Marble-ous ellipses images

P02 Marble-ous ellipses Figure 1

Description: Geocentric model – the Earth lies at the centre of the Universe.

Credits: ESA

P02 Marble-ous ellipses Figure 2

Description: The apparent motion of Mars in the sky during retrograde motion. For an animation showing the motion of Mars in the night sky, see the Links section.

Credits: ESA

P02 Marble-ous ellipses Figure 3

Description: Epicycles can be used to explain retrograde motion.

Credits: ESA

P02 Marble-ous ellipses Figure 4

Description: Ptolemy’s full solution was incredibly complicated.

Credits: Public domain

P02 Marble-ous ellipses Figure 5

Description: Copernicus’ heliocentric model of the Solar System.

Credits: Public domain

P02 Marble-ous ellipses Figure 6

Description: Kepler made the revolutionary discovery that planetary orbits were elliptical.

Credits: ESA

P02 Marble-ous ellipses Figure 7

Description: Properties of an elliptical orbit, including the (semi-) major and (semi-) minor axes, and the locations of perihelion and aphelion.

Credits: ESA

P02 Marble-ous ellipses Figure 8

Description: The eccentricity of different ellipses. As eccentricity increases, an ellipse appears to be more ‘squashed’.

Credits: ESA

P02 Marble-ous ellipses Figure 9

Description: Photo of comet Hale-Bopp taken in Croatia.

Credits: Philipp Salzgeber

P02 Marble-ous ellipses Figure 10

Description: Comet orbits in the Solar System.

Credits: ESA

P02 Marble-ous ellipses Figure 11

Description: The anatomy of a comet.

Credits: ESA

P02 Marble-ous ellipses Figure 12

Description: ESA’s Rosetta spacecraft performed a series of planetary ‘slingshots’ in order to reach its destination.

Credits: ESA

P02 Marble-ous ellipses Figure 13

Description: Four-image NAVCAM mosaic of Comet 67P/Churyumov Gerasimenko, using images taken on 19 September 2014 when Rosetta was 28.6 km from the comet.

Credits: ESA/Rosetta/NAVCAM

P02 Marble-ous ellipses Figure 14

Description: The Philae lander will deliver unprecedented information about the surface and internal structure of a comet.

Credits: Spacecraft: ESA–J. Huart, 2014

P02 Marble-ous ellipses Figure 15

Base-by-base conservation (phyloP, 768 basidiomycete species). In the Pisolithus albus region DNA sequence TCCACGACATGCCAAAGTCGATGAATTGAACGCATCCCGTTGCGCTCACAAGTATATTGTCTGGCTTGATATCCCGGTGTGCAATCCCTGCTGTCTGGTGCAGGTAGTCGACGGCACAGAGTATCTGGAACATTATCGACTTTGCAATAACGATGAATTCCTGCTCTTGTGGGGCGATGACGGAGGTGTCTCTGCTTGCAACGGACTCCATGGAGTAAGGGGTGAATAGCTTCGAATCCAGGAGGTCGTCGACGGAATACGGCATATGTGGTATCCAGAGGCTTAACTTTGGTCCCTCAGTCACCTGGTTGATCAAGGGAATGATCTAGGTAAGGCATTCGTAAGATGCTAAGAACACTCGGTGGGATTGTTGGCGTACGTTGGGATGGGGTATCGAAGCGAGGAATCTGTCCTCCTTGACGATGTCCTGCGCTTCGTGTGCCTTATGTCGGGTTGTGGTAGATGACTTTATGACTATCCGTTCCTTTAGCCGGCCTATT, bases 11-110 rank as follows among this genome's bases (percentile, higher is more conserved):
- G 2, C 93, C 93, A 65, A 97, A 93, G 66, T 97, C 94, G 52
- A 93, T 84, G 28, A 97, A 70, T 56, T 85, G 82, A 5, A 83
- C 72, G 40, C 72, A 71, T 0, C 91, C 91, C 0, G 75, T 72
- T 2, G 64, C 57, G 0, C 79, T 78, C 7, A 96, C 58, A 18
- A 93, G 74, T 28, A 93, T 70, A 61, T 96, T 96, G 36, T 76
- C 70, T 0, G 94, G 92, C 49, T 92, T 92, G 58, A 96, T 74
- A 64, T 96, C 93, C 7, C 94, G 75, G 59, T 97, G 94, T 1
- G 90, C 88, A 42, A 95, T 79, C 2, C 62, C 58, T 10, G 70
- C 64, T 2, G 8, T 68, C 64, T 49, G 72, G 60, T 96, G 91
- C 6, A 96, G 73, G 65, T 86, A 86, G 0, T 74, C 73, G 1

Description: Automated Transfer Vehicle docked with The International Space Station.

Credits: ESA

P02 Marble-ous ellipses Figure 16

Description: The altitude range of the ISS over this period was higher than normal due to the enhanced re-boost capability of the ATV.

Credits: ESA

P02 Marble-ous ellipses Figure 17

Description: Orbital reboost is a multi-step processes with 2 successive burns diametrically opposed to one another. The transition orbit is known as the Hohmann transfer orbit.

Credits: ESA

P02 Marble-ous ellipses Figure A1

Description: Experiment setup. For instructions on how to construct the board, see Appendix: Elliptical board template instructions.

Credits: ESA

P02 Marble-ous ellipses Figure A2

Description: Example table and graph.

Credits: ESA

P02 Marble-ous ellipses Figure A3

Description: How the velocity vector (blue arrows) of a comet in orbit around the Sun changes with orbital position. The variation is due to the centripetal acceleration provided by the gravitational attraction of the Sun. The change in the comet tail is also shown.

Credits: ESA

P02 Marble-ous ellipses Figure A4

Description: How the kinetic and potential energy of an orbiting body change with orbital position. The total energy will always remain constant.

Credits: ESA

P02 Marble-ous ellipses Figure X1

Description: Epicycles can be used to explain retrograde motion.

Credits: ESA

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